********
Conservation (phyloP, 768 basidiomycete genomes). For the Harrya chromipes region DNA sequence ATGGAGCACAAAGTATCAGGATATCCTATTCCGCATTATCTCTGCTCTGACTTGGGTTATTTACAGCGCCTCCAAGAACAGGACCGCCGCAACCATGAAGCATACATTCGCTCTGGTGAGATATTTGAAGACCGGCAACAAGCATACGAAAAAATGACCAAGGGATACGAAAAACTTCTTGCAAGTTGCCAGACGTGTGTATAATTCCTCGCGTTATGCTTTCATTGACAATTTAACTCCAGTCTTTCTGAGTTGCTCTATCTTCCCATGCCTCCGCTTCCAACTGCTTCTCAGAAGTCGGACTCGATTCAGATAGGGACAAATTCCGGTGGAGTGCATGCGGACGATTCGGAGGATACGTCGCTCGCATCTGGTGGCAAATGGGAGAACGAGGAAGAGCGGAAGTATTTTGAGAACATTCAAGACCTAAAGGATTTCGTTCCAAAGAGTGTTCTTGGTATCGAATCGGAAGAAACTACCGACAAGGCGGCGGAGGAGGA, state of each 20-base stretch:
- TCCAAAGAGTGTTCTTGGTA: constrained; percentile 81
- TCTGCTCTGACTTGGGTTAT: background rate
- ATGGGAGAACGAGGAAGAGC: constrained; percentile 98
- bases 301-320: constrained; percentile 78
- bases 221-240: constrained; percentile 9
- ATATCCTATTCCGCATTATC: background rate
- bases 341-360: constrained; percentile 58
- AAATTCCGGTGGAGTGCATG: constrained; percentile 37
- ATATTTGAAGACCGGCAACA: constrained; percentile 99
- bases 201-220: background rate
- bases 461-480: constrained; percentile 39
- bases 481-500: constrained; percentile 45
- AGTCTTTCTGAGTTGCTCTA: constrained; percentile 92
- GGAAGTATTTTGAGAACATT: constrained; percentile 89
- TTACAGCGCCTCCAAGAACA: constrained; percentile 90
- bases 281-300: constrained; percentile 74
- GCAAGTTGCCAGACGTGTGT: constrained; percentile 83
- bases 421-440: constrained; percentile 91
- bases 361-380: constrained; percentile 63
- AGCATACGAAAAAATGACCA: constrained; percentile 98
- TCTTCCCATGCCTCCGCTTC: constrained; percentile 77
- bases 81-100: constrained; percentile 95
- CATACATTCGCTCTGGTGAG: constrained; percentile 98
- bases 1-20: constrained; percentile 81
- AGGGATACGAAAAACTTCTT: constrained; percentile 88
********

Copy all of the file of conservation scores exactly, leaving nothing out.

Conservation (phyloP, 768 basidiomycete genomes). For the Harrya chromipes region DNA sequence ATGGAGCACAAAGTATCAGGATATCCTATTCCGCATTATCTCTGCTCTGACTTGGGTTATTTACAGCGCCTCCAAGAACAGGACCGCCGCAACCATGAAGCATACATTCGCTCTGGTGAGATATTTGAAGACCGGCAACAAGCATACGAAAAAATGACCAAGGGATACGAAAAACTTCTTGCAAGTTGCCAGACGTGTGTATAATTCCTCGCGTTATGCTTTCATTGACAATTTAACTCCAGTCTTTCTGAGTTGCTCTATCTTCCCATGCCTCCGCTTCCAACTGCTTCTCAGAAGTCGGACTCGATTCAGATAGGGACAAATTCCGGTGGAGTGCATGCGGACGATTCGGAGGATACGTCGCTCGCATCTGGTGGCAAATGGGAGAACGAGGAAGAGCGGAAGTATTTTGAGAACATTCAAGACCTAAAGGATTTCGTTCCAAAGAGTGTTCTTGGTATCGAATCGGAAGAAACTACCGACAAGGCGGCGGAGGAGGA, state of each 20-base stretch:
- TCCAAAGAGTGTTCTTGGTA: constrained; percentile 81
- TCTGCTCTGACTTGGGTTAT: background rate
- ATGGGAGAACGAGGAAGAGC: constrained; percentile 98
- bases 301-320: constrained; percentile 78
- bases 221-240: constrained; percentile 9
- ATATCCTATTCCGCATTATC: background rate
- bases 341-360: constrained; percentile 58
- AAATTCCGGTGGAGTGCATG: constrained; percentile 37
- ATATTTGAAGACCGGCAACA: constrained; percentile 99
- bases 201-220: background rate
- bases 461-480: constrained; percentile 39
- bases 481-500: constrained; percentile 45
- AGTCTTTCTGAGTTGCTCTA: constrained; percentile 92
- GGAAGTATTTTGAGAACATT: constrained; percentile 89
- TTACAGCGCCTCCAAGAACA: constrained; percentile 90
- bases 281-300: constrained; percentile 74
- GCAAGTTGCCAGACGTGTGT: constrained; percentile 83
- bases 421-440: constrained; percentile 91
- bases 361-380: constrained; percentile 63
- AGCATACGAAAAAATGACCA: constrained; percentile 98
- TCTTCCCATGCCTCCGCTTC: constrained; percentile 77
- bases 81-100: constrained; percentile 95
- CATACATTCGCTCTGGTGAG: constrained; percentile 98
- bases 1-20: constrained; percentile 81
- AGGGATACGAAAAACTTCTT: constrained; percentile 88